The animation in the announcement article shows landing on a perfectly smooth surface.

That's not what the photo from Huygens shows - a lot of rocks and pebbles. And as anyone who played with drones/quadcopters will attest, landing with one skid on such a rock will result in the drone tipping over, the propellers digging into the ground, and the need to walk up to the drone and set it upright. Except there's nobody on Titan to set Dragonfly upright in such case.

What measures will Dragonfly have to either prevent or recover from such accidents?

  • $\begingroup$ I suspect it will make extensive use of intelligent navigation systems. Compare to Chang'e 4 which used active lidar and radar to build a 3D surface map and smart autonomous navigation to pick the ideal spot within its landing zone at the last minute. Clearly Dragonfly will have a much smaller mass budget, but I expect we will see a similar thing... $\endgroup$
    – Jack
    Commented Jun 28, 2019 at 9:08
  • $\begingroup$ Due to the coaxial octocopter prop arrangement, the drone should still be able to take off/right itself if multiple propellers are obstructed by the ground or other surface features. Additionally, the drone isn't small, it's like 3 meters to a side. This means that for it to tip over, it's navigation computer must've selected a seriously bad landing site. $\endgroup$
    – Dragongeek
    Commented Jun 28, 2019 at 10:01

1 Answer 1


They plan to use some form of "site evaluation" to prevent tipping over:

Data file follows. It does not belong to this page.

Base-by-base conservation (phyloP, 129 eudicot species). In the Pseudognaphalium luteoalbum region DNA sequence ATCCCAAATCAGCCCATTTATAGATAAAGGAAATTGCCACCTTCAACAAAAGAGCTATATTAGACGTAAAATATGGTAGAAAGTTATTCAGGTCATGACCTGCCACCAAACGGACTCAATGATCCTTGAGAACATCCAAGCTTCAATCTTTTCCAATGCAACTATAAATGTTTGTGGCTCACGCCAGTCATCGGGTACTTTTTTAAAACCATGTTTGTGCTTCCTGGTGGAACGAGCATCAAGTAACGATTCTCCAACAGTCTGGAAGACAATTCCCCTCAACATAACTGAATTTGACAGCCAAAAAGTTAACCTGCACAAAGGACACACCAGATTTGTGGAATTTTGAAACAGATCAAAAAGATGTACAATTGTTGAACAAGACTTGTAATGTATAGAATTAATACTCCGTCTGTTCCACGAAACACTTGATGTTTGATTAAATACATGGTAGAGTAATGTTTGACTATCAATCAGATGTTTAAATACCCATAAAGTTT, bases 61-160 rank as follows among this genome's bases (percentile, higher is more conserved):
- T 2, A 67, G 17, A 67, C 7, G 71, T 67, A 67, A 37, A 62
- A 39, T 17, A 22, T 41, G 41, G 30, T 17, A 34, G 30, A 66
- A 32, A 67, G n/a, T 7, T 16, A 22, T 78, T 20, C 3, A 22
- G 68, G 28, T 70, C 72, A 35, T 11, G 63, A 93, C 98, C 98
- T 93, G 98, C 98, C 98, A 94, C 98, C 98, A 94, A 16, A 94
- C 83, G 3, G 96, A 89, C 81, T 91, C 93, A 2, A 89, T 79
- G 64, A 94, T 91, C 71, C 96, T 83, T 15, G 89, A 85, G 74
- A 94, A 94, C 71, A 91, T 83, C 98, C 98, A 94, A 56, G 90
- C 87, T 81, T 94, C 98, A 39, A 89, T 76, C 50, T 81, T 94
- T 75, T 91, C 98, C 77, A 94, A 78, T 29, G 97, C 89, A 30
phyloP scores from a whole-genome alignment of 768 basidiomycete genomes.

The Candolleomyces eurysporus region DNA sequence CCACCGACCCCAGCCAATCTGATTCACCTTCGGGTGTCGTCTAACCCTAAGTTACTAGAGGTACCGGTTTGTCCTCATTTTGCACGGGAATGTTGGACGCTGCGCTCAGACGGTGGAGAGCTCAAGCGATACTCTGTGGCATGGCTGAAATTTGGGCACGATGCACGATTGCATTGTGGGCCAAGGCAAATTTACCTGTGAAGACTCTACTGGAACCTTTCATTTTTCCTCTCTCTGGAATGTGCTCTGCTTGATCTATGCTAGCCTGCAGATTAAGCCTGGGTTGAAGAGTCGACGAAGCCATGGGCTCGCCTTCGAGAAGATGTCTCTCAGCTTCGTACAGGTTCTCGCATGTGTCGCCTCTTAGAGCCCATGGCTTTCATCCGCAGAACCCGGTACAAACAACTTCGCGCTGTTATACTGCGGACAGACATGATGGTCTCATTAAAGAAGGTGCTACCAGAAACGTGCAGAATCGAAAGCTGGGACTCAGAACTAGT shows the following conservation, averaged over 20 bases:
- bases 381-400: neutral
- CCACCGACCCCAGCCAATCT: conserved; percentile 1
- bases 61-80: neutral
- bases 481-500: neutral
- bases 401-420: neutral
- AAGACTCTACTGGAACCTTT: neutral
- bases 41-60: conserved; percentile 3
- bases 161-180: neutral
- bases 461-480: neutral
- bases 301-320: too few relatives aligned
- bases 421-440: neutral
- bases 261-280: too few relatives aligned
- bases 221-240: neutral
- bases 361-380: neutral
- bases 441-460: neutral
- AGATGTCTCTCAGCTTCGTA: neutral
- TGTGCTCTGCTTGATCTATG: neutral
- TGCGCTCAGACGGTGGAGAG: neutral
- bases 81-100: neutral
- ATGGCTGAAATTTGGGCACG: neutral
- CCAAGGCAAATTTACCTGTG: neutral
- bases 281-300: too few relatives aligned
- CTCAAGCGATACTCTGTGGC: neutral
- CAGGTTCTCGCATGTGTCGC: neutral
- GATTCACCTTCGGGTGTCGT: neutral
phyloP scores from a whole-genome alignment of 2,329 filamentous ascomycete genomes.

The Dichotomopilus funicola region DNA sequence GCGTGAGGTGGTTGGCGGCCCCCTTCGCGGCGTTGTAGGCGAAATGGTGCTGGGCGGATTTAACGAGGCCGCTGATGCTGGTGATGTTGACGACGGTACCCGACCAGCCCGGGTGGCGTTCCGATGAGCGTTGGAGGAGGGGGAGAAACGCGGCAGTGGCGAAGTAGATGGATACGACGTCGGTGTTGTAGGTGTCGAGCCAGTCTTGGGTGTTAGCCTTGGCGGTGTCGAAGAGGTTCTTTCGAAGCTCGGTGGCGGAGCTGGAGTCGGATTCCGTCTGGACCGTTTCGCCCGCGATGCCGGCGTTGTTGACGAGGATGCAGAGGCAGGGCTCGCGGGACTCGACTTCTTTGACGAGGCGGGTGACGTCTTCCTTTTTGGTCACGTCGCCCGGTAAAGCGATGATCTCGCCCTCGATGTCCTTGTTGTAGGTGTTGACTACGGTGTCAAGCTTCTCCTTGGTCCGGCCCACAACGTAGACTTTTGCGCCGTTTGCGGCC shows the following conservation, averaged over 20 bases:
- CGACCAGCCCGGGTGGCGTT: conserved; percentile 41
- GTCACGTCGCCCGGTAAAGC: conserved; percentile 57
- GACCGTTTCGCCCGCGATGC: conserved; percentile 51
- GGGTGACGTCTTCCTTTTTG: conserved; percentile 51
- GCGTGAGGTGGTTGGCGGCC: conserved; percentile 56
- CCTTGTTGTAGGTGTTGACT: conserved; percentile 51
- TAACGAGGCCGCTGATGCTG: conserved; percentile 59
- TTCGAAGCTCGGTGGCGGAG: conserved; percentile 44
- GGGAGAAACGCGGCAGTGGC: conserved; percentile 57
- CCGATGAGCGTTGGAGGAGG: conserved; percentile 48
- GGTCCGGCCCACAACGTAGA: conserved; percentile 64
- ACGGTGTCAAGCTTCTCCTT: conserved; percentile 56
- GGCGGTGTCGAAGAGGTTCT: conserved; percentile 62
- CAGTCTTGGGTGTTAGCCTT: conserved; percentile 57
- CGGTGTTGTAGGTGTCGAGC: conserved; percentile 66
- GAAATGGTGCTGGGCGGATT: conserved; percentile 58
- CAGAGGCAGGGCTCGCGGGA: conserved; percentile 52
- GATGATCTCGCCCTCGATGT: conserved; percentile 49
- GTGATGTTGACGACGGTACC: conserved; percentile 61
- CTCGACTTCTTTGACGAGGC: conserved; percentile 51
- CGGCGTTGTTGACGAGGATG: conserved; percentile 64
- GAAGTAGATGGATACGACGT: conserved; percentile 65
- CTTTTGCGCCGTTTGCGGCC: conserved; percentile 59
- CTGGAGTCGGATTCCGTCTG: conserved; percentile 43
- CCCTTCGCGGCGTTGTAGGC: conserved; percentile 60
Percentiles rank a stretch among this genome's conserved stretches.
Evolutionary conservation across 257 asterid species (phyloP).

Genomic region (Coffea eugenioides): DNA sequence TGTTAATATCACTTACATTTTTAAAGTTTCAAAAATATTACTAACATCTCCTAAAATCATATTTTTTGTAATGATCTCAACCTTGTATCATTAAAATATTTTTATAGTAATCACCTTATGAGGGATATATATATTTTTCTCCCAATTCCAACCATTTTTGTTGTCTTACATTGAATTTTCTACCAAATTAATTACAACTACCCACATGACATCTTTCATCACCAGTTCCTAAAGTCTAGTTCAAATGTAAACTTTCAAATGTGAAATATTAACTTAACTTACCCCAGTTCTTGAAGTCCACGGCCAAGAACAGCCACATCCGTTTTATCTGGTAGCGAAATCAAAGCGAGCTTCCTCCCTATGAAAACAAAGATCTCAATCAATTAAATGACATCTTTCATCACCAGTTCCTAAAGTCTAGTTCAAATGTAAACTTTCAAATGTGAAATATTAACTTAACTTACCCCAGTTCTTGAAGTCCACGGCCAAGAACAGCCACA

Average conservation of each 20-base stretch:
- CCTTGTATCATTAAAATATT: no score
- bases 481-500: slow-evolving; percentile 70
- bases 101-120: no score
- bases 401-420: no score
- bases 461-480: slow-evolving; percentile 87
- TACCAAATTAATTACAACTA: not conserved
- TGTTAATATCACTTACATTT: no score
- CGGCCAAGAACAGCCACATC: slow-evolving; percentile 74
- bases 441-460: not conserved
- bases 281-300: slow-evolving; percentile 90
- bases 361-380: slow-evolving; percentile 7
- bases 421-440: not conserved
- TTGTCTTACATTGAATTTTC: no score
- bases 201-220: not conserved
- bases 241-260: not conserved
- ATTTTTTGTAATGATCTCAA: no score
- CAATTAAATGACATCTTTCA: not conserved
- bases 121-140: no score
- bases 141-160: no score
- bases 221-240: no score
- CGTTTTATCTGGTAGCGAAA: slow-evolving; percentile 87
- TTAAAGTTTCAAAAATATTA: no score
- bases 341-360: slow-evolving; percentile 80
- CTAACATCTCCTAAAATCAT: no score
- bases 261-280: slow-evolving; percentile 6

However, technology developments in the last two decades, notably the revolution in availability of multi- rotor drones a made possible by modern compact sensors and autopilots as well as the development of sensing and control capabilities for autonomous landing and site evaluation for planetary landers, made a quadcopter or a similar vehicle a much more feasible prospect in 2016.

They plan to survey future landing sites before attempting a landing:

enter image description here

This paper has more detail:

Once safe landing on arrival is achieved, the rotorcraft mobility capabilities can be exercised progressively— for example, first making a brief hop for a few seconds within the immediate vicinity of the landing site where the terrain will be known from panoramic and/or descent imaging. Depending on the heterogeneity of the surface (e.g., patches of sand), a small displacement of a few meters or tens of meters may enable the sampling of different materials.

Then, flights of progressively increasing duration, range, and/or height can be made, returning to the original, known-safe, landing site. These flights can assess the performance of various sensors—for example, an initial hop may be made using inertial guidance alone, whereas later flights use optical navigation only after the quality of in-flight imaging and the abundance of suitable landmarks on Titan have been verified.

And about the sensors used:

The vehicle makes a sortie over this zone using its sensors (lidar for terrain roughness, imaging, etc.)

When using the reconnaissance method from the graph above, the data gathered during flight will be downloaded and analysed by the operations team before a new landing site is chosen.

Analysis on the ground of the sensor data confirms one or more safe sites within zone B

  • $\begingroup$ So, only prevention by location choice, no recovery measures? $\endgroup$
    – SF.
    Commented Jul 1, 2019 at 7:29
  • 1
    $\begingroup$ I haven't seen any, but keep in mind the design is far from finished, and the information available now is very general. $\endgroup$
    – Hobbes
    Commented Jul 1, 2019 at 9:18

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